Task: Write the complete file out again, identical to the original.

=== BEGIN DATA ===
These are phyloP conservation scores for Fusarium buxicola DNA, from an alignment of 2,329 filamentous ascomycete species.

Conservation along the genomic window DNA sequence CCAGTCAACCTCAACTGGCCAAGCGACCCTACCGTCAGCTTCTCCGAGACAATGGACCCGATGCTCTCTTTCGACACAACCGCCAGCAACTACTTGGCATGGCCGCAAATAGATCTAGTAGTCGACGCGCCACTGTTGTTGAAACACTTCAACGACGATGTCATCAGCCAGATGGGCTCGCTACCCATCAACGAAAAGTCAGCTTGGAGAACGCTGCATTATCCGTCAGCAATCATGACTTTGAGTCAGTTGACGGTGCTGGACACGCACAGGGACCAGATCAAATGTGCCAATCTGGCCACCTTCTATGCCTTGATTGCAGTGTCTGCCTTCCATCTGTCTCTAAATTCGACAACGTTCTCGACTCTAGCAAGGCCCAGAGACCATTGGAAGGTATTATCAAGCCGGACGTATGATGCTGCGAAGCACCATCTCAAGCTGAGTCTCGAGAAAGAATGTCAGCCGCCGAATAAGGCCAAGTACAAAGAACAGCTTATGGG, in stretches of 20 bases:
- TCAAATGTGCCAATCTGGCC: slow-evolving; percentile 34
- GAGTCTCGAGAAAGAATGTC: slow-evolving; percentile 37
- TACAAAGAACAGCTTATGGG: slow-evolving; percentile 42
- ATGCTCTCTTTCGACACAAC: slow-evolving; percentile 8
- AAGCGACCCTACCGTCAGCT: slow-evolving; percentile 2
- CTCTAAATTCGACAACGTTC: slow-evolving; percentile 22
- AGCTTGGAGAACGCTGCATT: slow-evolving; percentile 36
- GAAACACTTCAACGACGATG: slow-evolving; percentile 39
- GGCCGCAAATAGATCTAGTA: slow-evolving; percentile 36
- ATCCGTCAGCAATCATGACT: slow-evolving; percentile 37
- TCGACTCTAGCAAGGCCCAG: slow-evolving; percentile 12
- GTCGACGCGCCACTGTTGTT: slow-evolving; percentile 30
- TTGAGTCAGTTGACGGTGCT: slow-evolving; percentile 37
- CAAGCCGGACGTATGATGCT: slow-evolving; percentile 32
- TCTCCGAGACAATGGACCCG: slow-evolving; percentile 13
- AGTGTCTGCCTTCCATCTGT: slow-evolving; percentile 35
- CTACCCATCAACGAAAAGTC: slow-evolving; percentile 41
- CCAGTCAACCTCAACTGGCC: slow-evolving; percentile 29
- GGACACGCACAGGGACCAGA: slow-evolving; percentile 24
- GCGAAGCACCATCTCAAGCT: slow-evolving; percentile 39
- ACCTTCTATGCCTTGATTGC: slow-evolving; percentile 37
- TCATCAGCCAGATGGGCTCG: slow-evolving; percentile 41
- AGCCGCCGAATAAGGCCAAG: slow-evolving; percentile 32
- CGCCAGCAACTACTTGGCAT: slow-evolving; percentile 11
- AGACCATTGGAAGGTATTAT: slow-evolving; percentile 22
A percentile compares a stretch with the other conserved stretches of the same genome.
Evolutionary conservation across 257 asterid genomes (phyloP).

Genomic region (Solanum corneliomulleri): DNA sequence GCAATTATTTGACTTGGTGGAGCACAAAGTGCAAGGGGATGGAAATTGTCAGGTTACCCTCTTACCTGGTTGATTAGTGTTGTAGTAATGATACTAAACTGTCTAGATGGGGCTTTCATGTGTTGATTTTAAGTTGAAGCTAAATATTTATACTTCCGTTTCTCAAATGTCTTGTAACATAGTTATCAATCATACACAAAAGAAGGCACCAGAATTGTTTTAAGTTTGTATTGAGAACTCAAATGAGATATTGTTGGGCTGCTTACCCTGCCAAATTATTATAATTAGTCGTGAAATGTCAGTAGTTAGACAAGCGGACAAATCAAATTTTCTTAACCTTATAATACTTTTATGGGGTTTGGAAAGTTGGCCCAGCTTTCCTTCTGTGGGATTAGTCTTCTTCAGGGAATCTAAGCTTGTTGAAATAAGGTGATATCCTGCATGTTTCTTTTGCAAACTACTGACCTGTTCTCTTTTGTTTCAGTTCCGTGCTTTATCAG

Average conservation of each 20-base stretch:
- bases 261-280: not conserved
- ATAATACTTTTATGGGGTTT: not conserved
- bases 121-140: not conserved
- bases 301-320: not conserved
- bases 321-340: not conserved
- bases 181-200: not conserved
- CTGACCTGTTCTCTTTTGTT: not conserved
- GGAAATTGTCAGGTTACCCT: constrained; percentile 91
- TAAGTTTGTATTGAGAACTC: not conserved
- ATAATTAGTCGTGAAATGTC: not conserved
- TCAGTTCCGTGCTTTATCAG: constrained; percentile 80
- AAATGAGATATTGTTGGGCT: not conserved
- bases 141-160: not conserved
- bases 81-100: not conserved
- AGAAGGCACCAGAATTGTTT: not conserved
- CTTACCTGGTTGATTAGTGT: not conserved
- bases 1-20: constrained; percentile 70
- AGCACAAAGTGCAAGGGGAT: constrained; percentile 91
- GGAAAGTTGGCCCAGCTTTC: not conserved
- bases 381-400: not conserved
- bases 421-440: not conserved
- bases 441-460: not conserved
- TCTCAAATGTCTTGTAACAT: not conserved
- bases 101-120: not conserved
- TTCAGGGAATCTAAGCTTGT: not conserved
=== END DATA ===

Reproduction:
These are phyloP conservation scores for Fusarium buxicola DNA, from an alignment of 2,329 filamentous ascomycete species.

Conservation along the genomic window DNA sequence CCAGTCAACCTCAACTGGCCAAGCGACCCTACCGTCAGCTTCTCCGAGACAATGGACCCGATGCTCTCTTTCGACACAACCGCCAGCAACTACTTGGCATGGCCGCAAATAGATCTAGTAGTCGACGCGCCACTGTTGTTGAAACACTTCAACGACGATGTCATCAGCCAGATGGGCTCGCTACCCATCAACGAAAAGTCAGCTTGGAGAACGCTGCATTATCCGTCAGCAATCATGACTTTGAGTCAGTTGACGGTGCTGGACACGCACAGGGACCAGATCAAATGTGCCAATCTGGCCACCTTCTATGCCTTGATTGCAGTGTCTGCCTTCCATCTGTCTCTAAATTCGACAACGTTCTCGACTCTAGCAAGGCCCAGAGACCATTGGAAGGTATTATCAAGCCGGACGTATGATGCTGCGAAGCACCATCTCAAGCTGAGTCTCGAGAAAGAATGTCAGCCGCCGAATAAGGCCAAGTACAAAGAACAGCTTATGGG, in stretches of 20 bases:
- TCAAATGTGCCAATCTGGCC: slow-evolving; percentile 34
- GAGTCTCGAGAAAGAATGTC: slow-evolving; percentile 37
- TACAAAGAACAGCTTATGGG: slow-evolving; percentile 42
- ATGCTCTCTTTCGACACAAC: slow-evolving; percentile 8
- AAGCGACCCTACCGTCAGCT: slow-evolving; percentile 2
- CTCTAAATTCGACAACGTTC: slow-evolving; percentile 22
- AGCTTGGAGAACGCTGCATT: slow-evolving; percentile 36
- GAAACACTTCAACGACGATG: slow-evolving; percentile 39
- GGCCGCAAATAGATCTAGTA: slow-evolving; percentile 36
- ATCCGTCAGCAATCATGACT: slow-evolving; percentile 37
- TCGACTCTAGCAAGGCCCAG: slow-evolving; percentile 12
- GTCGACGCGCCACTGTTGTT: slow-evolving; percentile 30
- TTGAGTCAGTTGACGGTGCT: slow-evolving; percentile 37
- CAAGCCGGACGTATGATGCT: slow-evolving; percentile 32
- TCTCCGAGACAATGGACCCG: slow-evolving; percentile 13
- AGTGTCTGCCTTCCATCTGT: slow-evolving; percentile 35
- CTACCCATCAACGAAAAGTC: slow-evolving; percentile 41
- CCAGTCAACCTCAACTGGCC: slow-evolving; percentile 29
- GGACACGCACAGGGACCAGA: slow-evolving; percentile 24
- GCGAAGCACCATCTCAAGCT: slow-evolving; percentile 39
- ACCTTCTATGCCTTGATTGC: slow-evolving; percentile 37
- TCATCAGCCAGATGGGCTCG: slow-evolving; percentile 41
- AGCCGCCGAATAAGGCCAAG: slow-evolving; percentile 32
- CGCCAGCAACTACTTGGCAT: slow-evolving; percentile 11
- AGACCATTGGAAGGTATTAT: slow-evolving; percentile 22
A percentile compares a stretch with the other conserved stretches of the same genome.
Evolutionary conservation across 257 asterid genomes (phyloP).

Genomic region (Solanum corneliomulleri): DNA sequence GCAATTATTTGACTTGGTGGAGCACAAAGTGCAAGGGGATGGAAATTGTCAGGTTACCCTCTTACCTGGTTGATTAGTGTTGTAGTAATGATACTAAACTGTCTAGATGGGGCTTTCATGTGTTGATTTTAAGTTGAAGCTAAATATTTATACTTCCGTTTCTCAAATGTCTTGTAACATAGTTATCAATCATACACAAAAGAAGGCACCAGAATTGTTTTAAGTTTGTATTGAGAACTCAAATGAGATATTGTTGGGCTGCTTACCCTGCCAAATTATTATAATTAGTCGTGAAATGTCAGTAGTTAGACAAGCGGACAAATCAAATTTTCTTAACCTTATAATACTTTTATGGGGTTTGGAAAGTTGGCCCAGCTTTCCTTCTGTGGGATTAGTCTTCTTCAGGGAATCTAAGCTTGTTGAAATAAGGTGATATCCTGCATGTTTCTTTTGCAAACTACTGACCTGTTCTCTTTTGTTTCAGTTCCGTGCTTTATCAG

Average conservation of each 20-base stretch:
- bases 261-280: not conserved
- ATAATACTTTTATGGGGTTT: not conserved
- bases 121-140: not conserved
- bases 301-320: not conserved
- bases 321-340: not conserved
- bases 181-200: not conserved
- CTGACCTGTTCTCTTTTGTT: not conserved
- GGAAATTGTCAGGTTACCCT: constrained; percentile 91
- TAAGTTTGTATTGAGAACTC: not conserved
- ATAATTAGTCGTGAAATGTC: not conserved
- TCAGTTCCGTGCTTTATCAG: constrained; percentile 80
- AAATGAGATATTGTTGGGCT: not conserved
- bases 141-160: not conserved
- bases 81-100: not conserved
- AGAAGGCACCAGAATTGTTT: not conserved
- CTTACCTGGTTGATTAGTGT: not conserved
- bases 1-20: constrained; percentile 70
- AGCACAAAGTGCAAGGGGAT: constrained; percentile 91
- GGAAAGTTGGCCCAGCTTTC: not conserved
- bases 381-400: not conserved
- bases 421-440: not conserved
- bases 441-460: not conserved
- TCTCAAATGTCTTGTAACAT: not conserved
- bases 101-120: not conserved
- TTCAGGGAATCTAAGCTTGT: not conserved